Monday, August 31, 2009

The Exodus Project

In the last few months a number of my friends have moved back home to Ghana from Europe and the US. This has been called a “brain gain” in certain circles but you had to believe there was a “brain drain” to start with. I’ve never really bought into the whole idea of the “brain drain”. Sure, there are exceptions. Consider the case of Ghanaian medical doctors where statistics show that 5 years after medical school 85% of our medical doctors leave Ghana or the other statistics that show there are more Ghanaian tax-payer trained doctors in New York alone than in all of Ghana. These are not people you can replace with ordinary people on the streets.

Have you ever wondered why only African countries have a “brain drain” problem? Me too! I believe some development economist woke up one day and decided that “these Africans are so poor because all their smart people have left the continent”. Just think about this scenario, assuming New York City and California (America’s best and brightest) ceased to exist. Long before the dust settles another Wall Street will rise in Omaha, Nebraska, another Silicon Valley will rise in the mountains of Butte, Montana and Hazlehurst, Georgia will the new Hollywood. So don’t tell me nothin’ about no “brain drain”. We are poor because we haven’t figured out progressive ways to run our lives. But I digressJ!

In the past people moved back to Ghana for seemingly altruistic reasons to “help Ghana develop”. They will make history by helping make Ghana the Sweden of sub-Saharan Africa. Instead, they end up in government positions and get rich overnight.

Needless to say, the tides are turning and I am excited about this exodus of young Ghanaians from the US and Europe back to Ghana. For the first time in our lifetime the almost-depression-recession has made Europe and the US seem less of a sure and stable place to make a living. Tangible recovery in the economic situation in the west is not visible for another 5-10 years. For all these people and many more who are packing their bags as we speak, moving back to Ghana has become an attractive option. Quality of life in Ghana is unparalleled, add the prospects of making decent money working in the private sector, starting a business, or manning the family fortunes. There’s true upside in Ghana.

In the next few months I’ll profile some of these people under “The Exodus Project” title. Watch out for it!

Friday, August 14, 2009

Post-Racial America has Ghana in it

First it was Barack Obama, now it's Ruby & Sam. Somehow, this post-racial America (like most things great and progressive) had to have Ghana in it :)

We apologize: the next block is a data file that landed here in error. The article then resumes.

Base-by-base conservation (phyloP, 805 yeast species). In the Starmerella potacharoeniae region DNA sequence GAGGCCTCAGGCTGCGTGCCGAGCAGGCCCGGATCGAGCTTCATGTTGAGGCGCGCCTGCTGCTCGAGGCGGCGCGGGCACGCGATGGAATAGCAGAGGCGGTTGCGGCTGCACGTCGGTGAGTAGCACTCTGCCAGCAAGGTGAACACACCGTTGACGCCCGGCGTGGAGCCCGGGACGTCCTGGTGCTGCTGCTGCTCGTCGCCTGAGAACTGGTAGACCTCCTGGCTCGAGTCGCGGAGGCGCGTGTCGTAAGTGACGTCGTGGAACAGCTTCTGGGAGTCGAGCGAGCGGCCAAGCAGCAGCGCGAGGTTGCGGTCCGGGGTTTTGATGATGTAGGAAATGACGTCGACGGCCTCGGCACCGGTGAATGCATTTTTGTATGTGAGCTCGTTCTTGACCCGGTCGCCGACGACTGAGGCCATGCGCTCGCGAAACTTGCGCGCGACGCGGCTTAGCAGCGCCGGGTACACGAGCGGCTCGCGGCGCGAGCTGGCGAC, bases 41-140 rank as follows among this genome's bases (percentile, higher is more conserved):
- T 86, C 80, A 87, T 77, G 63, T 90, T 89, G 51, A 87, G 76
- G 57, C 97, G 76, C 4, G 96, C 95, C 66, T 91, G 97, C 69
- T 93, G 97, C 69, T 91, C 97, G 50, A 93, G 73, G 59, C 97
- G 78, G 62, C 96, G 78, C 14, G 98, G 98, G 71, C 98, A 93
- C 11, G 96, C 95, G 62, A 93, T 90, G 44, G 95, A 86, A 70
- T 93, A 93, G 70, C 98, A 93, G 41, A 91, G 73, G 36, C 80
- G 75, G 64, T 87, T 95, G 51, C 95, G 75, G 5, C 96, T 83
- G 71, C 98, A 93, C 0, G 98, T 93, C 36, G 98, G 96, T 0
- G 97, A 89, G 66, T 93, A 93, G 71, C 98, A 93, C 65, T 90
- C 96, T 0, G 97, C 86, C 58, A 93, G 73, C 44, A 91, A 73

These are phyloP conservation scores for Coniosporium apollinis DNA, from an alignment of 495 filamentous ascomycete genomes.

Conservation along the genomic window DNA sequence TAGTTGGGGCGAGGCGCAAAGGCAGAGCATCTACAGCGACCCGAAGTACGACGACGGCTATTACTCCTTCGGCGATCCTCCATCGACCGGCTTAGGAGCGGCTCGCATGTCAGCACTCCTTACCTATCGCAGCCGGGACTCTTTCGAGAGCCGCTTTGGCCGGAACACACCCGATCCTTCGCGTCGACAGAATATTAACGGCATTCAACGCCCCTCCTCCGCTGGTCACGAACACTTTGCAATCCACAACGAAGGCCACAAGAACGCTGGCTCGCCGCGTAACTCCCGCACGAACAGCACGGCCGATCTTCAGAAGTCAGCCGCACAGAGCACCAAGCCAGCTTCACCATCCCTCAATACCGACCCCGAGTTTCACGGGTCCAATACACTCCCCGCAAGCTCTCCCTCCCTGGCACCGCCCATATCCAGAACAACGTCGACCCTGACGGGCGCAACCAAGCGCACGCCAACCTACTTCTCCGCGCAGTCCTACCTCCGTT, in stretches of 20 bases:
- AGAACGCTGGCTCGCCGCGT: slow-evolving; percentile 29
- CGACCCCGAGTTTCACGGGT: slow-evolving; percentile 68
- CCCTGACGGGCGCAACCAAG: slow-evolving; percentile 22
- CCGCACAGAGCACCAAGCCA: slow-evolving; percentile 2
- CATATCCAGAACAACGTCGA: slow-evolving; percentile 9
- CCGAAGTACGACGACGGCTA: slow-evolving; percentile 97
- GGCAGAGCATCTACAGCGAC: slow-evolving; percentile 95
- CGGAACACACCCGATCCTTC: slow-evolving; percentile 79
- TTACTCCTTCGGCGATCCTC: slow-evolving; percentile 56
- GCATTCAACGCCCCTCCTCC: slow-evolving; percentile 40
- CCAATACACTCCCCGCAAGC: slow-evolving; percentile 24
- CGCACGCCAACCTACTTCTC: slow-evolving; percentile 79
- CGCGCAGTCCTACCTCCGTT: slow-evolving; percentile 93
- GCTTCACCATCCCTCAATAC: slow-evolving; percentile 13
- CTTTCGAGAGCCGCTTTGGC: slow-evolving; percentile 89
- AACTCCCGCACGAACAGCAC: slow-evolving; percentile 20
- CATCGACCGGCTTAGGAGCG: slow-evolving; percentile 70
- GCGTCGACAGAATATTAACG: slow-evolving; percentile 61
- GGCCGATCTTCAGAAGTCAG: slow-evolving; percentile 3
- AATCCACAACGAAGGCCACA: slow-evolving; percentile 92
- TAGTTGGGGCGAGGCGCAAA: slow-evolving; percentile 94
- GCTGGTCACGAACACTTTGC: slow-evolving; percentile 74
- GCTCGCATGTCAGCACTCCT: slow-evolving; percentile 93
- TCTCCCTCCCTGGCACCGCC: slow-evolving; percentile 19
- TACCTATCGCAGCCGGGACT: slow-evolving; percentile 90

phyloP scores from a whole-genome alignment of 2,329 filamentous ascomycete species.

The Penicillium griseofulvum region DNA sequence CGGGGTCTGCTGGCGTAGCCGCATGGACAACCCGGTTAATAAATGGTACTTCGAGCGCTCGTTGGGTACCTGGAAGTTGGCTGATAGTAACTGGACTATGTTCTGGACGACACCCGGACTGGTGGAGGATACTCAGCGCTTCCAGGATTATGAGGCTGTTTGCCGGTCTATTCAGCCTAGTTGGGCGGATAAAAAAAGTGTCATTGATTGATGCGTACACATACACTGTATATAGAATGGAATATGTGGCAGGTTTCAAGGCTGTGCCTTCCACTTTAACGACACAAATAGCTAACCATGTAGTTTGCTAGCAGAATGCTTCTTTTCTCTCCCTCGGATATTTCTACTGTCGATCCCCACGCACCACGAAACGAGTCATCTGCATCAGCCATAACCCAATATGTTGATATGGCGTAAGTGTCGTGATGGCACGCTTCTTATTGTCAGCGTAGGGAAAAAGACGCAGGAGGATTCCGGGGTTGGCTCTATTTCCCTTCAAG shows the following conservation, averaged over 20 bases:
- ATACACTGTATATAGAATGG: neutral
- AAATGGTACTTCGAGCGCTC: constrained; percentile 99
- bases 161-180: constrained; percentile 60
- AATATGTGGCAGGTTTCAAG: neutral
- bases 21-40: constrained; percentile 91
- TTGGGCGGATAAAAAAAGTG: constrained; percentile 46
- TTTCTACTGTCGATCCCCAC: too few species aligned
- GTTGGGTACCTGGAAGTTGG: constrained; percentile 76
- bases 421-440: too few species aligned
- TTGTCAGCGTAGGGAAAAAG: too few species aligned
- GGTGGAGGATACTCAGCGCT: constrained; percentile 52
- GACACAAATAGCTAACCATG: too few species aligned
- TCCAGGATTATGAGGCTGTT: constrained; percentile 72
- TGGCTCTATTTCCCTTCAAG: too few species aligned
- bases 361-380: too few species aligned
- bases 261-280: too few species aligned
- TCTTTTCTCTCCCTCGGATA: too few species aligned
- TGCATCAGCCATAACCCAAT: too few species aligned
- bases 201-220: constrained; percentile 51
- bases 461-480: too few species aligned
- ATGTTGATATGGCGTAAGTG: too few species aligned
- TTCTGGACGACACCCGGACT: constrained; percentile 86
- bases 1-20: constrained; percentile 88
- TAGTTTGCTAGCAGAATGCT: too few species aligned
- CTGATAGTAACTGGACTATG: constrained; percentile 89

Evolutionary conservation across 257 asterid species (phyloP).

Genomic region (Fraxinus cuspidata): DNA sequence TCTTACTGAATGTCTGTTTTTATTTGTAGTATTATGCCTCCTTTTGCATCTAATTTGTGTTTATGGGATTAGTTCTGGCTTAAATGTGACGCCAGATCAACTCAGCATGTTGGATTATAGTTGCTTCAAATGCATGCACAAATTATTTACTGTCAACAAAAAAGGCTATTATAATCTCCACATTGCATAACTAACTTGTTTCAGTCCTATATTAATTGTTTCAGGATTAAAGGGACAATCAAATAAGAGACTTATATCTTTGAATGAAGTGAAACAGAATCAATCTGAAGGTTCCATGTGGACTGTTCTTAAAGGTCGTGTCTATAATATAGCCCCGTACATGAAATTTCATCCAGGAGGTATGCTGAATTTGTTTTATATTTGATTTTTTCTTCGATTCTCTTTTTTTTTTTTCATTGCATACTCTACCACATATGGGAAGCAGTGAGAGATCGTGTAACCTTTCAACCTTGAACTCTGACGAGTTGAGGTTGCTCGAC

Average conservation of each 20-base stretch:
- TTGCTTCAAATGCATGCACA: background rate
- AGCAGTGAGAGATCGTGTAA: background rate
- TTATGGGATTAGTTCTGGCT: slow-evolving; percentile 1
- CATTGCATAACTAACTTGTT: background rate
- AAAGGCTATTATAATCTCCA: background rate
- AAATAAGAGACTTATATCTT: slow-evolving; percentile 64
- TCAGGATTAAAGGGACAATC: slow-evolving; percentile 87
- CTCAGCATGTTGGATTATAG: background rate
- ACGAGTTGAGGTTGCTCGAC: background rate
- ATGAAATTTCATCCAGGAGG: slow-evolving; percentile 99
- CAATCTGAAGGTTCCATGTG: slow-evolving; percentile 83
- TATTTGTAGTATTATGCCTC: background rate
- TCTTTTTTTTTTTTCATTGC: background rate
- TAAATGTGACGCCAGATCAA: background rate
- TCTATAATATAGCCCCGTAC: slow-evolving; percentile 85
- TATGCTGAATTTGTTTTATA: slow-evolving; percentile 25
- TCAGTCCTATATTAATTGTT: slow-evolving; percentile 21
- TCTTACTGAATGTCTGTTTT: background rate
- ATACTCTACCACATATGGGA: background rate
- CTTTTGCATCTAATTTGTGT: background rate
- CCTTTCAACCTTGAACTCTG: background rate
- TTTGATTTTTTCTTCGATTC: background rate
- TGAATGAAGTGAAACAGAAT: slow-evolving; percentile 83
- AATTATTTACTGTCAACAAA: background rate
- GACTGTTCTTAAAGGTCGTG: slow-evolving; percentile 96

Ruby Amanfu was born in Ghana and moved to Nashville with her family when she was 3. Sam Brooker grew up in Green Bay, Wisc., and answered Music City’s siren call after finishing college. They each spent years pursuing promising solo careers (Amanfu had a hit single, “Sugah,” on the U.K. pop charts in 2003) before becoming an official duo in 2005

Their music was featured in the movie "The Secret Life of Bees" starring Dakota Fanning, Queen Latifah, and Jennifer Hudson.

They've been interviewed by several news organizations. Check out their interview on NPR.

Check out their official website
Photo from: The Tennessean

Monday, August 3, 2009

"Blue Kiosk" Economics

According to US Small Business Administration approximately 80% of all US businesses are small businesses. It goes without saying that the largest economy in the world (although it’s wobbly right now) is driven largely by the small ice cream shops, the mom and pop retail stores, the little Chinese restaurants, the soul food restaurants, and the small start-ups in Silicon Valley etc.

It is safe to assume that the Ghanaian equivalent of a small business is your typical “Blue Kiosk” or “Trader”. They buy and sell. In most neighborhoods the Blue Kiosk sells Milo, Milk, groundnuts, Akpeteshie etc.

Have you noticed that most small businesses in Ghana think in terms of Revenue and not Profit Margins? Let me explain:

Assume a Blue Kiosk owners buys “Ideal Milk” from a wholesaler for 2.00 GHC each. She sells it at a retail price of 2.20 GHC. I am convinced that the typical Blue Kiosk owner in Ghana thinks she just made 2.20 GHC all her personal expenses for the week will be paid for with this money.

In fact she only made 0.20 GHC (20 Pesewas). It’s even less than 0.20 GHC when you consider the time value of money i.e. the time between buying from the wholesaler and when she finally sells the product. If Blue Kiosk Owner is to live on 1.00 GHC per day she has to sell 5 tins of “Ideal Milk” everyday. To make 2.20 GHC she has to sell 11 tins of “Ideal Milk”.

Unfortunately, not only blue kiosk owners think like this. It runs through our culture. It’s also the building contract who gets a contract and the first thing he buys is a Mercedes Benz. If he really considered his financial obligation i.e. kids school fees, electricity and water bills, 30% bank interest rates, living expenses etc Mr. Contractor will quickly realize that not only can he not afford a Mercedes Benz he can’t afford a car at all. Have you ever wondered what kind of profit margins the street vendors make? Me too. Why are they still there on the streets when there are so many other business opportunities that have better profit margins? The answer is simple. When they sell an apple they can see cash in hand.

I look forward to the day when a University of Ghana Business School graduate with a Bsc. Admin (first class) will start a “Blue Kiosk”. Expand to 5 Blue Kiosks take over a whole neighborhood and hopefully become Ghana’s home grown Sam Walton (Wal-Mart) instead of sitting around waiting for an opportunity to work in the bank as a teller. That will be the beginning of a new day in Ghana.